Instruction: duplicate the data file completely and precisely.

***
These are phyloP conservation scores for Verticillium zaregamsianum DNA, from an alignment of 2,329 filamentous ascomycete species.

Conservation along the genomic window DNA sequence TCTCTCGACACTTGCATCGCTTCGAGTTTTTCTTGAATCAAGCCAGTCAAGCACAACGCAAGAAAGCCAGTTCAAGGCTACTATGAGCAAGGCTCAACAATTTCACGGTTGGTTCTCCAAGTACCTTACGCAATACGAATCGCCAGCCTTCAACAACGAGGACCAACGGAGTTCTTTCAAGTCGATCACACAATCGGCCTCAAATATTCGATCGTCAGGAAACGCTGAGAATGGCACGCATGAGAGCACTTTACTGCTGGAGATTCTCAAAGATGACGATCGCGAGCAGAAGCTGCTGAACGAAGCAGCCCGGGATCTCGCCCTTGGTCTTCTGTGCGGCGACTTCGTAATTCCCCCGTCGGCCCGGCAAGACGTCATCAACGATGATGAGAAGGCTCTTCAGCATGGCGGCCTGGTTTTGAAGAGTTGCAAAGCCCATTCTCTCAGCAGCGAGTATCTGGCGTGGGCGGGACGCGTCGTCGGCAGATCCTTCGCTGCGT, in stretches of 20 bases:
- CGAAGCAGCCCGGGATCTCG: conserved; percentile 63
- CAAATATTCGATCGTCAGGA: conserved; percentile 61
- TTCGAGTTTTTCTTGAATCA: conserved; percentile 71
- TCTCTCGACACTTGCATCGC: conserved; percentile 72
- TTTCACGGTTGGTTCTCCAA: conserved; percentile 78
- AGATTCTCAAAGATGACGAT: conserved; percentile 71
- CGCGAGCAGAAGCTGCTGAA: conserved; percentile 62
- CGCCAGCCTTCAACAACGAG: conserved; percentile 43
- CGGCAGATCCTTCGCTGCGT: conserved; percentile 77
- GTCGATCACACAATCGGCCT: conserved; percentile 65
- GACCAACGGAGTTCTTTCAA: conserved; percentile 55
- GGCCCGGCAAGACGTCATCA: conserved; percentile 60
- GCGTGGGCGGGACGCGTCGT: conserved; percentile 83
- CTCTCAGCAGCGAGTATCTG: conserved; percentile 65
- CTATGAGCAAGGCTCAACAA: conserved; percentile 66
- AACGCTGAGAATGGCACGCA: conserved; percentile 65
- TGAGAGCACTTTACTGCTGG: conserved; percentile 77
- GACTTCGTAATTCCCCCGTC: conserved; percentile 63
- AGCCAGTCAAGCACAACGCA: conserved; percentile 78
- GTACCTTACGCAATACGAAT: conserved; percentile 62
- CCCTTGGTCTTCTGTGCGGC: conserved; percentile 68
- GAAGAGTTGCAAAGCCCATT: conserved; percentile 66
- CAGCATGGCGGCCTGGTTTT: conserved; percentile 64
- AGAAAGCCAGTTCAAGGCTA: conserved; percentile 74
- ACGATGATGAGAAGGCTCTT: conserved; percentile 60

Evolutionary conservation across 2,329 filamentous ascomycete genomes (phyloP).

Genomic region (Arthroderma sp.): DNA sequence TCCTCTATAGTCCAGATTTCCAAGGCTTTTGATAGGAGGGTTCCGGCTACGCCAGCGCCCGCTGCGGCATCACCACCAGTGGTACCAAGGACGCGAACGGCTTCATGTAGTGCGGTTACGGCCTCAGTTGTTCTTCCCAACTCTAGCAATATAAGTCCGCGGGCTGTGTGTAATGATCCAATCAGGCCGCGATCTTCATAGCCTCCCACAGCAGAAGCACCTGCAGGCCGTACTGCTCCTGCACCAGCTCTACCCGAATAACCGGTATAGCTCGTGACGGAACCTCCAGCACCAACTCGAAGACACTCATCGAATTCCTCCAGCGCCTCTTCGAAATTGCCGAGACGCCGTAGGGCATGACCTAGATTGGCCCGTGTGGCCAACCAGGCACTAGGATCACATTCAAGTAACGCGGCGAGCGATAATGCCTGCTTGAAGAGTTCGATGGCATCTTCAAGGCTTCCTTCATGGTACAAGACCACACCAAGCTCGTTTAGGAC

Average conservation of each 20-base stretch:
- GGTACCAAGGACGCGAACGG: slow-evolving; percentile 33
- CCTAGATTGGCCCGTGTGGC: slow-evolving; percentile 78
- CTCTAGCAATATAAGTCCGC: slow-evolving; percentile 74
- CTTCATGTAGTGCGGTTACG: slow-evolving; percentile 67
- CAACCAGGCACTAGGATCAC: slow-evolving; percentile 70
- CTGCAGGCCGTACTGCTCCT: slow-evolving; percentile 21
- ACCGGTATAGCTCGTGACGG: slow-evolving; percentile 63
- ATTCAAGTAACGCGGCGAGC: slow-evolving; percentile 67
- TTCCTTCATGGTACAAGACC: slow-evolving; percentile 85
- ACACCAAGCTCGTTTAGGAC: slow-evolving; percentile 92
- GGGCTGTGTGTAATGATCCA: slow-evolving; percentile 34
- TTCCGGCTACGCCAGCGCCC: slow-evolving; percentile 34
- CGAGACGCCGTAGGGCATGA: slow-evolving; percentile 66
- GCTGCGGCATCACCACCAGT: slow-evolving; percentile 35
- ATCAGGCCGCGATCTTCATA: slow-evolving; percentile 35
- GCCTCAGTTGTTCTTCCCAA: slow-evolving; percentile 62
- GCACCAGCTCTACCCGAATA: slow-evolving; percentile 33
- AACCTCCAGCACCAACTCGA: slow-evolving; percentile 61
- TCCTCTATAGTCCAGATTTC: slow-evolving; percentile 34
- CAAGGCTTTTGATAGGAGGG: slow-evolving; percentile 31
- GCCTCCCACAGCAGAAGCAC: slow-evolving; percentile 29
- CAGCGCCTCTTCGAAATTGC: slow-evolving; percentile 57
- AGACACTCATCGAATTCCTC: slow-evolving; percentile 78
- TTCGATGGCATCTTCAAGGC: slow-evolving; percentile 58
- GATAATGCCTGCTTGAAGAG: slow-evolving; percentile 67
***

These are phyloP conservation scores for Verticillium zaregamsianum DNA, from an alignment of 2,329 filamentous ascomycete species.

Conservation along the genomic window DNA sequence TCTCTCGACACTTGCATCGCTTCGAGTTTTTCTTGAATCAAGCCAGTCAAGCACAACGCAAGAAAGCCAGTTCAAGGCTACTATGAGCAAGGCTCAACAATTTCACGGTTGGTTCTCCAAGTACCTTACGCAATACGAATCGCCAGCCTTCAACAACGAGGACCAACGGAGTTCTTTCAAGTCGATCACACAATCGGCCTCAAATATTCGATCGTCAGGAAACGCTGAGAATGGCACGCATGAGAGCACTTTACTGCTGGAGATTCTCAAAGATGACGATCGCGAGCAGAAGCTGCTGAACGAAGCAGCCCGGGATCTCGCCCTTGGTCTTCTGTGCGGCGACTTCGTAATTCCCCCGTCGGCCCGGCAAGACGTCATCAACGATGATGAGAAGGCTCTTCAGCATGGCGGCCTGGTTTTGAAGAGTTGCAAAGCCCATTCTCTCAGCAGCGAGTATCTGGCGTGGGCGGGACGCGTCGTCGGCAGATCCTTCGCTGCGT, in stretches of 20 bases:
- CGAAGCAGCCCGGGATCTCG: conserved; percentile 63
- CAAATATTCGATCGTCAGGA: conserved; percentile 61
- TTCGAGTTTTTCTTGAATCA: conserved; percentile 71
- TCTCTCGACACTTGCATCGC: conserved; percentile 72
- TTTCACGGTTGGTTCTCCAA: conserved; percentile 78
- AGATTCTCAAAGATGACGAT: conserved; percentile 71
- CGCGAGCAGAAGCTGCTGAA: conserved; percentile 62
- CGCCAGCCTTCAACAACGAG: conserved; percentile 43
- CGGCAGATCCTTCGCTGCGT: conserved; percentile 77
- GTCGATCACACAATCGGCCT: conserved; percentile 65
- GACCAACGGAGTTCTTTCAA: conserved; percentile 55
- GGCCCGGCAAGACGTCATCA: conserved; percentile 60
- GCGTGGGCGGGACGCGTCGT: conserved; percentile 83
- CTCTCAGCAGCGAGTATCTG: conserved; percentile 65
- CTATGAGCAAGGCTCAACAA: conserved; percentile 66
- AACGCTGAGAATGGCACGCA: conserved; percentile 65
- TGAGAGCACTTTACTGCTGG: conserved; percentile 77
- GACTTCGTAATTCCCCCGTC: conserved; percentile 63
- AGCCAGTCAAGCACAACGCA: conserved; percentile 78
- GTACCTTACGCAATACGAAT: conserved; percentile 62
- CCCTTGGTCTTCTGTGCGGC: conserved; percentile 68
- GAAGAGTTGCAAAGCCCATT: conserved; percentile 66
- CAGCATGGCGGCCTGGTTTT: conserved; percentile 64
- AGAAAGCCAGTTCAAGGCTA: conserved; percentile 74
- ACGATGATGAGAAGGCTCTT: conserved; percentile 60

Evolutionary conservation across 2,329 filamentous ascomycete genomes (phyloP).

Genomic region (Arthroderma sp.): DNA sequence TCCTCTATAGTCCAGATTTCCAAGGCTTTTGATAGGAGGGTTCCGGCTACGCCAGCGCCCGCTGCGGCATCACCACCAGTGGTACCAAGGACGCGAACGGCTTCATGTAGTGCGGTTACGGCCTCAGTTGTTCTTCCCAACTCTAGCAATATAAGTCCGCGGGCTGTGTGTAATGATCCAATCAGGCCGCGATCTTCATAGCCTCCCACAGCAGAAGCACCTGCAGGCCGTACTGCTCCTGCACCAGCTCTACCCGAATAACCGGTATAGCTCGTGACGGAACCTCCAGCACCAACTCGAAGACACTCATCGAATTCCTCCAGCGCCTCTTCGAAATTGCCGAGACGCCGTAGGGCATGACCTAGATTGGCCCGTGTGGCCAACCAGGCACTAGGATCACATTCAAGTAACGCGGCGAGCGATAATGCCTGCTTGAAGAGTTCGATGGCATCTTCAAGGCTTCCTTCATGGTACAAGACCACACCAAGCTCGTTTAGGAC

Average conservation of each 20-base stretch:
- GGTACCAAGGACGCGAACGG: slow-evolving; percentile 33
- CCTAGATTGGCCCGTGTGGC: slow-evolving; percentile 78
- CTCTAGCAATATAAGTCCGC: slow-evolving; percentile 74
- CTTCATGTAGTGCGGTTACG: slow-evolving; percentile 67
- CAACCAGGCACTAGGATCAC: slow-evolving; percentile 70
- CTGCAGGCCGTACTGCTCCT: slow-evolving; percentile 21
- ACCGGTATAGCTCGTGACGG: slow-evolving; percentile 63
- ATTCAAGTAACGCGGCGAGC: slow-evolving; percentile 67
- TTCCTTCATGGTACAAGACC: slow-evolving; percentile 85
- ACACCAAGCTCGTTTAGGAC: slow-evolving; percentile 92
- GGGCTGTGTGTAATGATCCA: slow-evolving; percentile 34
- TTCCGGCTACGCCAGCGCCC: slow-evolving; percentile 34
- CGAGACGCCGTAGGGCATGA: slow-evolving; percentile 66
- GCTGCGGCATCACCACCAGT: slow-evolving; percentile 35
- ATCAGGCCGCGATCTTCATA: slow-evolving; percentile 35
- GCCTCAGTTGTTCTTCCCAA: slow-evolving; percentile 62
- GCACCAGCTCTACCCGAATA: slow-evolving; percentile 33
- AACCTCCAGCACCAACTCGA: slow-evolving; percentile 61
- TCCTCTATAGTCCAGATTTC: slow-evolving; percentile 34
- CAAGGCTTTTGATAGGAGGG: slow-evolving; percentile 31
- GCCTCCCACAGCAGAAGCAC: slow-evolving; percentile 29
- CAGCGCCTCTTCGAAATTGC: slow-evolving; percentile 57
- AGACACTCATCGAATTCCTC: slow-evolving; percentile 78
- TTCGATGGCATCTTCAAGGC: slow-evolving; percentile 58
- GATAATGCCTGCTTGAAGAG: slow-evolving; percentile 67